Brain Pickings

Infoviz Education: Animated Visualizations for Kids


Helium, carbon, and what Little Red Riding Hood has to do with malnutrition in Africa.

We love infographics. We love animation. And we’re all for engaging kids in creative education. So today we’re looking at three educational infoviz animations that shed light on complex or important issues in beautifully art-directed ways that make little eyes widen and little brains broaden.


Directed by Denis van Waerebeke, How To Feed The World is a brilliant animated short film made for the Bon appétit exhibition in Paris science museum. Though aimed at helping kids ages 9 to 14 understand the science behind eating and why nutrition is important, the film’s slick animation style and seamless visual narrative make it as educational for kids as it is for budding designers, looking to master the art of using design as a storytelling medium.

Bonus points for the obligatory British voiceover, always a delightful upgrade.


Though not necessarily aimed at kids alone, Annie Leonard’s brilliant The Story of Stuff — which we reviewed extensively some time ago — condenses the entire materials economy into 20 minutes of wonderfully illustrated and engagingly narrated storytelling that makes you never look at stuff the same way again.

The Story of Stuff recently got a book deal, further attesting to its all-around excellence. We highly recommend it.


A few months ago, we reviewed They Might Be Giants’ fantastic Here Comes Science 2-disc CD/DVD album aimed at the K-5 set, a brilliant intersection of entertainment and creative education. One of the highlights on it is this wonderful animated journey across the periodic table, a true exercise in art-meets-science.

The entire album is well worth the two Starbucks lattes that it costs, both as a tool of inspired education for kids and a timeless music treat for indie rock fans of all ages.


Though certainly not educational, and likely not aimed at kids, this fantastic animation — which we featured exactly a year ago today — offers a brilliant infographic reinterpretation of the Brothers Grimm children’s classic The Little Red Riding Hood, inspired by Röyksopp’s Remind Me.

We’d love to see this as a series, celebrating the cross-pollination of some of our favorite facets of creative culture — animation, data visualization, and classic children’s literature — with quirk, humor and superb art direction.

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A Documentarian Collage of Humanity: 8 Billion Lives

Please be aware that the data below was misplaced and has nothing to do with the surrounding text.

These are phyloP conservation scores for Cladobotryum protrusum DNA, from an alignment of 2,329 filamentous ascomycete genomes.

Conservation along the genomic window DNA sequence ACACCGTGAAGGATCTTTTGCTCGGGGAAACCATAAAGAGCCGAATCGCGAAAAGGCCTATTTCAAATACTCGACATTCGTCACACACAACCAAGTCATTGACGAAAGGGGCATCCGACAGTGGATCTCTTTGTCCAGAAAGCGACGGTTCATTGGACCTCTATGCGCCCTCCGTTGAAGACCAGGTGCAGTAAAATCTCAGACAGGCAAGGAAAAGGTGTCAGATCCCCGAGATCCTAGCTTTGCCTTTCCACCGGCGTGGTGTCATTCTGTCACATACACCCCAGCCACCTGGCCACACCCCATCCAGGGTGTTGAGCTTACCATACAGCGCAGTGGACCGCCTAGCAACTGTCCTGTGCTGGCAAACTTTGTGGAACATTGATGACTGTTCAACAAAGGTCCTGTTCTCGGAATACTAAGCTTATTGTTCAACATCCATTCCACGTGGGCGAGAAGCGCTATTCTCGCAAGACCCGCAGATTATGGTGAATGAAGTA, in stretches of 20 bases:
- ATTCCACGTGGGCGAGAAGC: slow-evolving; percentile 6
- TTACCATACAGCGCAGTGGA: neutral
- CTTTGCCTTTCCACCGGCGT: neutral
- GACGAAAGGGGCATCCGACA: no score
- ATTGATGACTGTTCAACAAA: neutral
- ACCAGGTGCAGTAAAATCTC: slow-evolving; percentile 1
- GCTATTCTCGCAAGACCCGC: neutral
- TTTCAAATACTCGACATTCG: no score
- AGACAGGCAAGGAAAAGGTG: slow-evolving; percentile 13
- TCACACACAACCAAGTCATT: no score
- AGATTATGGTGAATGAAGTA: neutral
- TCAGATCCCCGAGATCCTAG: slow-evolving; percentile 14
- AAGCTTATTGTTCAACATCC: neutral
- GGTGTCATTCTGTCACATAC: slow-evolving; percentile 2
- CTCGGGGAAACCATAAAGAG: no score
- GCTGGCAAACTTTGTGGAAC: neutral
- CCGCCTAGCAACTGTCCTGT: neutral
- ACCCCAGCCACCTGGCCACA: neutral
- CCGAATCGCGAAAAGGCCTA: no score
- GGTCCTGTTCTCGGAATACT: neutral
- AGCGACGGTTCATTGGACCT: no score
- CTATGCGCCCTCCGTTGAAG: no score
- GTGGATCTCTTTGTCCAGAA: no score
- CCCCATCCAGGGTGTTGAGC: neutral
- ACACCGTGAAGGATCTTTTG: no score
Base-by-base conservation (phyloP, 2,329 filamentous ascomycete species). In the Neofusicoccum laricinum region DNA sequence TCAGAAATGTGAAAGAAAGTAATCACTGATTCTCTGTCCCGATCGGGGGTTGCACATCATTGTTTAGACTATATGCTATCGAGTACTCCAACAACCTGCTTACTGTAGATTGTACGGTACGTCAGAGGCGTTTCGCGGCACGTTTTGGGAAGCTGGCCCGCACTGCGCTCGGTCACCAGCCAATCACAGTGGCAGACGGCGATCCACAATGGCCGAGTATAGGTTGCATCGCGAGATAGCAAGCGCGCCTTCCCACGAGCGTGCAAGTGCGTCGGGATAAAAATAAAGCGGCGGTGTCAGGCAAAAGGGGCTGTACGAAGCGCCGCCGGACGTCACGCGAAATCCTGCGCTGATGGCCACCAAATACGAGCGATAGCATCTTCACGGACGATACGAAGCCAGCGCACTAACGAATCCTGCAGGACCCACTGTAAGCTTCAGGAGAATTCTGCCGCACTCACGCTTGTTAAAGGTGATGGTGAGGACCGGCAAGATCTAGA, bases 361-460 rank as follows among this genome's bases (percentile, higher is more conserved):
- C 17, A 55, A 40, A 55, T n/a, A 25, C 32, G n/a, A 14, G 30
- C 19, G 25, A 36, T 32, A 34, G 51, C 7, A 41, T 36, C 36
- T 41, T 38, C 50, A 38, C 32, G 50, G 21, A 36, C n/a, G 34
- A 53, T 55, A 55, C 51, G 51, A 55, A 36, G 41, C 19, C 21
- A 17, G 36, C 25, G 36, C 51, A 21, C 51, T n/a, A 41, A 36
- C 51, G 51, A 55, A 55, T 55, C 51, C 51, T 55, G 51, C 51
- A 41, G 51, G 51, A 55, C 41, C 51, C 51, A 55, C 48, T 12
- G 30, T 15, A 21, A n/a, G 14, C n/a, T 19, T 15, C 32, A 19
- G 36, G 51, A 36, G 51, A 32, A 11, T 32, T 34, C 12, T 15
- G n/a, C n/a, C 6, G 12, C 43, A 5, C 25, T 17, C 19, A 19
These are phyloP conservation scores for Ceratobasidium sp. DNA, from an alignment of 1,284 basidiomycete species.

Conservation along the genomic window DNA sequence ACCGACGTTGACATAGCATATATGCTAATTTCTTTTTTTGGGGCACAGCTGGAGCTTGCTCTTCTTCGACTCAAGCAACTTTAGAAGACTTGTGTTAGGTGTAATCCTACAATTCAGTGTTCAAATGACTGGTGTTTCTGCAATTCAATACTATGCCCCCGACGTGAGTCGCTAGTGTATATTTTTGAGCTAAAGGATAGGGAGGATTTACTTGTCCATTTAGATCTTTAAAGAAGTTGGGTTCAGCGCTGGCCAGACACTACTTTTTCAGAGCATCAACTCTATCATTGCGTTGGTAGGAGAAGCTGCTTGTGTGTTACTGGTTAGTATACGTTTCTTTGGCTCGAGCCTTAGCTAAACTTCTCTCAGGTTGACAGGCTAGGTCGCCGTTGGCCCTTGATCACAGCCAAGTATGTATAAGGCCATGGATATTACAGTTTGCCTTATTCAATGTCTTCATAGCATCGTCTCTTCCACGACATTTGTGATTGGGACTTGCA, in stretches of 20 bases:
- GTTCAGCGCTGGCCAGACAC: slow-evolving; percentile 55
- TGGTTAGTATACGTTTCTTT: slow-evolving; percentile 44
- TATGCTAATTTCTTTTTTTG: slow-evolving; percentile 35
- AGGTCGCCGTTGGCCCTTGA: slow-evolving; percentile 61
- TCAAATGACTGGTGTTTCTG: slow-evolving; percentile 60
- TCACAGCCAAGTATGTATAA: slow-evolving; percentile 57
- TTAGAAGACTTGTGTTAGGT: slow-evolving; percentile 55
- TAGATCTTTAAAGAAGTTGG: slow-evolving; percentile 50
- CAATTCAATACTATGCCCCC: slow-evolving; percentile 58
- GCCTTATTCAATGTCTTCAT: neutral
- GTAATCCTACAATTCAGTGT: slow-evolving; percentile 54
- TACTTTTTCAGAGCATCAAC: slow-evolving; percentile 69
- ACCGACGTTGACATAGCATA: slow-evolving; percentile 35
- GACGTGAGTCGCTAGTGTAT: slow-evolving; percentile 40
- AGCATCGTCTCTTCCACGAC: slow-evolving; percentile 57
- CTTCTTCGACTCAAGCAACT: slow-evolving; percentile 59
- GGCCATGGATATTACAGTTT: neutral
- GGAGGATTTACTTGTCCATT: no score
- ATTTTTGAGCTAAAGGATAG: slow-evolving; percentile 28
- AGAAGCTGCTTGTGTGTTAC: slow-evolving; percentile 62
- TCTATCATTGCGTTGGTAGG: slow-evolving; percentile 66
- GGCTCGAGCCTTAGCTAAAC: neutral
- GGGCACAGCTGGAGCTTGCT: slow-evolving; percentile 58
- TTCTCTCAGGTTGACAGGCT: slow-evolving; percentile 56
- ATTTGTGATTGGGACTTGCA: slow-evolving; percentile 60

A celebrity chef, a Buddhist monk and a gay rights activist walk into a bar…

While we do have a soft spot for pure layman voyeurism, we’re always more interested in projects that use this underlying, hard-wired mechanism of human curiosity about others to do something bigger, to celebrate diversity and build a sense of interconnectedness.

Enter 8 Billion Lives, an inspired effort to foster global citizenship by showcasing the work of independent and amateur filmmakers, who capture day-in-the-life stories about ordinary and extraordinary people alike. The short documentaries aren’t glamorous or glitzy. Their narrative isn’t always seamless and their cinematography is often questionable. But what they lack in production value they make up for in sheer candor, from the quiet humanity of mundane life to the raw richness of everyday triumphs and tragedies.

The films feature curious characters and everyday heroes alike, from Westpoint alum and gay rights activist Dan Choi, who was expelled from the army for being openly gay, to celebrity chef David Burke, from a Japanese lifelong learner to an American Buddhist nun.

The project reminds us of Yann-Arthus Bertrand’s 6 Billion Others, a digital anthology of 5,000 interviews filmed in 75 countries by 6 directors since 2003. Both projects paint a powerful, coherent portrait of humanity through the richness of diversity, weaving an intricate patchwork of personal stories that together form the great social quilt of our day.

Submit your own short documentary to 8 Billion Lives and become a part of this story.

via TBD

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The Apology Line